The dollar price war in Venezuela
In an uncertain economy, with investors aligned with specific political trends, hyperinflation and unworthy salaries, any subterfuge is good to steal some of the leftovers from the cake left by the powerful, who are becoming fewer and fewer in relation to the percentage of the country's inhabitants.
Venezuela is living a war economy, where the victims are those who do not participate directly in it, and polarization is increasing, like the slingshot left by an atomic bomb that pulverizes everything in its path.
Venezuelans manage to survive by juggling and inventing original solutions that have transformed everything traditional into informal and must daily settle for being inert targets in the dollar price war.
Like cannons placed at various strategic points, the pages showing the values of the dollar in relation to the bolivar handle different figures, which provides permanent confusion as it gives trends but not a real value of the U.S. currency, which struggles with an informal dollarization in a country where those who manage this is a very small group of people or companies.
Those who have analyzed the phenomenon periodically state that prices have a predictable behavior and are tied to political pressures, so that those on the opposition side raise the cost of the same to pressure some kind of agreement, under the table, with the government or to gain some favor or investment from the international operators that are trying to overthrow it.
There are sites such as Dólar Today, Monitor Dólar, En paralelo, Bolívar Cucuta and other cryptocurrency operators such as Airtm, Yadio.io or Local Bitcoin, to mention just a few, while on the other side is the price considered official but used only in government transactions or by traders or institutions that revolve around it, the so-called BCV dollar, a product of the interbank movement of the exchange bureaus.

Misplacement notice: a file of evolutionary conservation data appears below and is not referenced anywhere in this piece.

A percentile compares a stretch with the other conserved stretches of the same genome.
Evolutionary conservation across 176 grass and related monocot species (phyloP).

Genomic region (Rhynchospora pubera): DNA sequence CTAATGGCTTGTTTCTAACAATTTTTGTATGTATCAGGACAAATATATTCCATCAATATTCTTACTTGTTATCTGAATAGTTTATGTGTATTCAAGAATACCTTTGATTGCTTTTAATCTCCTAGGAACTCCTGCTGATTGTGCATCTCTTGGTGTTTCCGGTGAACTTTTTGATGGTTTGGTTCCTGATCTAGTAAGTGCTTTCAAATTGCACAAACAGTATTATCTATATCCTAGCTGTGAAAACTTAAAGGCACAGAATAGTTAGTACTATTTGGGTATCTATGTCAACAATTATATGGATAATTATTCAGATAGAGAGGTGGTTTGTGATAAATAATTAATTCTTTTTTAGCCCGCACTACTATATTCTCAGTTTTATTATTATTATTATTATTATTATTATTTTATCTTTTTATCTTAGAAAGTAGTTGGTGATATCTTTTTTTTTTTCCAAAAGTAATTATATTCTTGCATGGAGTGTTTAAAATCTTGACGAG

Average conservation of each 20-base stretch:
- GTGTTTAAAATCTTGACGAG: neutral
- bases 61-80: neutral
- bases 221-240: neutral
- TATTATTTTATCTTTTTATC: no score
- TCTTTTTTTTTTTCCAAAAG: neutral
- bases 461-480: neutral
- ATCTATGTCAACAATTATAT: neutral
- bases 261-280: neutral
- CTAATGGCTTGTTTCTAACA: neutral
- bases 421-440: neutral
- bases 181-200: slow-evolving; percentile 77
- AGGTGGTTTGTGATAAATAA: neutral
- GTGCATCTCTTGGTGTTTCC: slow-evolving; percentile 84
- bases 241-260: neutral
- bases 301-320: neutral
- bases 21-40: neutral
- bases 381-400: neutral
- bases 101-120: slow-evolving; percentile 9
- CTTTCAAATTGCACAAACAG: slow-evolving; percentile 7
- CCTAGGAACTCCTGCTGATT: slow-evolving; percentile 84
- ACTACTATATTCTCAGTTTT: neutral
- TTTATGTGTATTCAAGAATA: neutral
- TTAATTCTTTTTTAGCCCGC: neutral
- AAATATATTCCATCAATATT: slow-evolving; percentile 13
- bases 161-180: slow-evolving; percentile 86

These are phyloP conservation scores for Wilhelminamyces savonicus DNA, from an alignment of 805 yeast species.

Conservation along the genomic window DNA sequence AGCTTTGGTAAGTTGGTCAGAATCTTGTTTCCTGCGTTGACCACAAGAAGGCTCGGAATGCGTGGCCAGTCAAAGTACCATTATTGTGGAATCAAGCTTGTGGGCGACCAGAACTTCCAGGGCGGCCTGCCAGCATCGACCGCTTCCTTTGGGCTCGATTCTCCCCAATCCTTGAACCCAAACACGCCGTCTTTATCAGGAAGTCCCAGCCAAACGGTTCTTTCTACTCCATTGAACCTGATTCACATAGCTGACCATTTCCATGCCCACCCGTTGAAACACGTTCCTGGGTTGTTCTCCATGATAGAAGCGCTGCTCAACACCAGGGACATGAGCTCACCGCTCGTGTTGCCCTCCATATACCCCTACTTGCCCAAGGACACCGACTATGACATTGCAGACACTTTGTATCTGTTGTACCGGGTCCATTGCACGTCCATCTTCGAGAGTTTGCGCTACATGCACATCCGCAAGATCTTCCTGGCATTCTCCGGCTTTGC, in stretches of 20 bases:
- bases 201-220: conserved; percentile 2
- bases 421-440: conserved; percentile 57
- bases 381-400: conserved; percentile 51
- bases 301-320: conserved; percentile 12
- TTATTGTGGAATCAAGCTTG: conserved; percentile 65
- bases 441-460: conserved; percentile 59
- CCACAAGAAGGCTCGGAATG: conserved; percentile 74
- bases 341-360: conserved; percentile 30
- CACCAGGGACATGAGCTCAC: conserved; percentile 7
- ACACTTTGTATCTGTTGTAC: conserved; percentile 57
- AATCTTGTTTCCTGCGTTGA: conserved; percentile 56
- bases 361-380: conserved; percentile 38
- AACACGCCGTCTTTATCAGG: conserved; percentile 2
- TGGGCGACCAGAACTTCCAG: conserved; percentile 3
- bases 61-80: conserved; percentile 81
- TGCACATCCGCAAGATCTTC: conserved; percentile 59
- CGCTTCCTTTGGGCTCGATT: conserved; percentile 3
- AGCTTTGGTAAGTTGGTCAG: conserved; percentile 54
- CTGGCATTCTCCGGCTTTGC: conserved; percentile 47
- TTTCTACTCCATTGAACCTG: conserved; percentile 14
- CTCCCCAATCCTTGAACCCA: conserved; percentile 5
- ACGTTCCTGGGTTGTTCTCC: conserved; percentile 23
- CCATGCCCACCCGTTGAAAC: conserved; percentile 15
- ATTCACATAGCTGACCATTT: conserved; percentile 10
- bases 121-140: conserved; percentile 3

But it is suspicious that inconsistencies dominate the battlefield, where one should always push upwards and the other downwards, and that trends depend on certain specific dates.
For example, every time the biweekly and monthly payment of public employees approaches, the BCV dollar remains at the same level of the so-called parallel dollar and even surpasses it on many occasions, pushing it upwards, while in the middle of these periods, both plunge downwards.
These changes, which projected on paper resemble an electrocardiogram, serve both sides and these hypotheses have been created: on the downside, those aligned with the government buy dollars that they sell on the upside, using the profits to pay employees, while those aligned with the opposition manage to raise prices every time the U.S. currency rises in value, without lowering them when it falls, causing the market to raise its inflationary level.
For example, a product that costs 1 million bs, rises to 1 million 300 thousand in the upswing and remains at that price in the downswing, but rises again from 1 million 300 to 1 million 600, when there is another upward wave, which almost never exceeds the first, so that the large distributor obtains millionaire profits in a short time, while the consumer sees his purchasing power diminished.
The enemies seem to be neither so brutal nor so adversely equidistant, both seek the same end and the war seen in this way is a theatrical pantomime where the spectator, who is the citizen, is the one who pays his ticket to see it and suffer it, while the adversaries share the spoils.